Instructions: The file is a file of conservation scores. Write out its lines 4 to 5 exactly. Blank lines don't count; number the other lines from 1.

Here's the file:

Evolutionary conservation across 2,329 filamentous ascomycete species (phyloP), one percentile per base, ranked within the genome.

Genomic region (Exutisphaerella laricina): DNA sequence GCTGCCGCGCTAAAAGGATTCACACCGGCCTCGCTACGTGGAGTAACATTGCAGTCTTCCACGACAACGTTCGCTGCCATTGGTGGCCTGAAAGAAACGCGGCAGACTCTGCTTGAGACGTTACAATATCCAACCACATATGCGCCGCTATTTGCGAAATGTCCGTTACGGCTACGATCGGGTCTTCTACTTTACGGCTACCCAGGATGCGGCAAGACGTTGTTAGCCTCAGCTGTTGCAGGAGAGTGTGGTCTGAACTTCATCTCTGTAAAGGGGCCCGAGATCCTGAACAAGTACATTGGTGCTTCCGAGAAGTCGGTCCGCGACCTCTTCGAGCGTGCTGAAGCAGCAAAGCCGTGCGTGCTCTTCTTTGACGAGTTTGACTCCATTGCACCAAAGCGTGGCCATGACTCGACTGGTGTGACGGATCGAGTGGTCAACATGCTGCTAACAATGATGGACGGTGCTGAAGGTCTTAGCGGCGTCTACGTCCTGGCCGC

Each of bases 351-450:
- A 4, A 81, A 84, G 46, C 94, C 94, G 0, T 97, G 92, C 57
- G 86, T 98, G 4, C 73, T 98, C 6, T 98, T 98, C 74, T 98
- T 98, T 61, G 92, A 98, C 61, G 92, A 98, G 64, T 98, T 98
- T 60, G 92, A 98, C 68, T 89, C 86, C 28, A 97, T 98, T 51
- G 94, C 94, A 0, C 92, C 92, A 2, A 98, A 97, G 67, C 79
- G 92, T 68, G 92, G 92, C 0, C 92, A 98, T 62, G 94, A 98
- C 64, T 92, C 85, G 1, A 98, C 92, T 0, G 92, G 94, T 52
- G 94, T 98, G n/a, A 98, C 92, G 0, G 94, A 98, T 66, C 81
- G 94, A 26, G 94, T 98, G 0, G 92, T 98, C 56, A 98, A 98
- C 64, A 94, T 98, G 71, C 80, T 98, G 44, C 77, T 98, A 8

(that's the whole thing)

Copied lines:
- A 4, A 81, A 84, G 46, C 94, C 94, G 0, T 97, G 92, C 57
- G 86, T 98, G 4, C 73, T 98, C 6, T 98, T 98, C 74, T 98